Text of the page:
Marijuana legalization could help states recover financially after COVID-19 pandemic


The economic toll of the coronavirus outbreak could lead to more U.S. states legalizing recreational marijuana, according to analysts at DataTrek Research.

Amid growing talk of a recession, or even a depression, countries battling the deadly virus have moved to pass stimulus measures in order to stabilize their economies as the global death toll from COVID-19 surpassed 25,000.  

In New York, the epicenter of the outbreak in the U.S. with nearly 40,000 recorded cases, officials have already warned of severe budget issues due to the coronavirus. 

At one of his daily COVID-19 briefings earlier this week, New York Governor Andrew Cuomo said that the estimated loss of revenue for his state stands between $10 to $15 billion.

Increased costs related to the treatment of coronavirus patients coupled with the closure of many businesses has ravaged the state’s budget, which will need to be adjusted in light of the financial turmoil. 

Cuomo also took a jab at the historic $2 trillion relief package expected to pass Congress later in the day.

“The Congressional action, in my opinion, simply failed to address the governmental need. I find it irresponsible. I find it reckless,” the governor said of the bipartisan bill, which includes direct payments to individuals and a significant boost to unemployment benefits for Americans. 

“There’s a simple and effective solution for states and cities to help cover their huge budget shortfalls after the COVID-19 pandemic subsides: legalize recreational sales of marijuana,” writes DataTrek co-founder Jessica Rabe in a post on the company’s website this week.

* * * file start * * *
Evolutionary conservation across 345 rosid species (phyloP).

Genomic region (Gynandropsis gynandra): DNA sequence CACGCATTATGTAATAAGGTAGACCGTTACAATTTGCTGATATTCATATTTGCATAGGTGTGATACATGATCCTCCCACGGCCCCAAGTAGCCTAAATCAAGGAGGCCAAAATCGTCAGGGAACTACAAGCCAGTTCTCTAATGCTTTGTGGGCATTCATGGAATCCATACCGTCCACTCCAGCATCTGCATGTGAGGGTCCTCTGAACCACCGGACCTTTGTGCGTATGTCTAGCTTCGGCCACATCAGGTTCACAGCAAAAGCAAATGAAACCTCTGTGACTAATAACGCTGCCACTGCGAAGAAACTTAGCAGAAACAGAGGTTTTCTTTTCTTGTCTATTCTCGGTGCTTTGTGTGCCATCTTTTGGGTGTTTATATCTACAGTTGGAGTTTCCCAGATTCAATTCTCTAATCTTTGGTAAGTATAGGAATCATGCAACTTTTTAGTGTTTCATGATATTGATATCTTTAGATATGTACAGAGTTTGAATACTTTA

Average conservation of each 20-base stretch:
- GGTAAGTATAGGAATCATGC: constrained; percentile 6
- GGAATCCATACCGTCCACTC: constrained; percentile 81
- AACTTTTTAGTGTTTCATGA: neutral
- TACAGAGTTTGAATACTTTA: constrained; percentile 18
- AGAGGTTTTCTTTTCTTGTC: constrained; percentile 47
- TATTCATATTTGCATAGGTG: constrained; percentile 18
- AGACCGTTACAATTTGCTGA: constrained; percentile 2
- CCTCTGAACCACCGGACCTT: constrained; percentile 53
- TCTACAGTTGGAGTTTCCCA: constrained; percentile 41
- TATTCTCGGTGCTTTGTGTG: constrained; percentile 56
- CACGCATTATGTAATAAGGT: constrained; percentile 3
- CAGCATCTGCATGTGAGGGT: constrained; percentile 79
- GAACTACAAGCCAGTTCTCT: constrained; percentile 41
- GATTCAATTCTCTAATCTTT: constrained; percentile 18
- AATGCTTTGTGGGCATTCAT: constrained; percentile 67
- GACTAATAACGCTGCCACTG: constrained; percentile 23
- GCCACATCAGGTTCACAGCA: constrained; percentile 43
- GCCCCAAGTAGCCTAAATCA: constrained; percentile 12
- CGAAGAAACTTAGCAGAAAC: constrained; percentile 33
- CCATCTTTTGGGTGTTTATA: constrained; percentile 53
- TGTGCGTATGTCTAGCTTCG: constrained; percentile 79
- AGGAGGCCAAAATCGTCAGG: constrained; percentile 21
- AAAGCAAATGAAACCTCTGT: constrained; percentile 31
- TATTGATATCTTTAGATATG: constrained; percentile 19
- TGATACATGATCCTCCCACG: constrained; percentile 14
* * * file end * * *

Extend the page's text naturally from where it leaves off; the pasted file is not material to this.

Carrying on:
Conventional means of increasing revenue such as ramping up sales or real estate taxes could lead to lower demand in New York, Rabe says, but taxing legal sales of cannabis for recreational use has been proven as an effective way of generating revenue in states like Colorado, she points out. 

“Traditional means of boosting state and local government’s revenue, such as increasing income, sales or real estate taxes, will further dampen demand and possibly drive people out of states like New York. Taxing sales of retail cannabis is a new source of state and local income that’s successfully raised hundreds of millions of dollars annually in states like Colorado,” the analyst explained

Marijuana sales in Colorado raked in $1.74 billion last year. Over $300 million of those proceeds went to various state programs, including education. In California, legal weed generated over $1 billion in state revenue since the state legalized pot in 2018. 

The New York governor has vowed to legalize recreational cannabis in his state on multiple occasions, including this past January – when he singled it out as one of his top priorities for 2020.

However, those plans are likely to be sidelined this year as tackling the coronavirus crisis is currently the prime concern of Governor Cuomo while his state faces its worst public health crisis in a century. 

About the author
Jelena Cikes

Writer and journalist specialized in financial markets and American politics. Pop culture aficionado, travel junkie, YouTube devotee.

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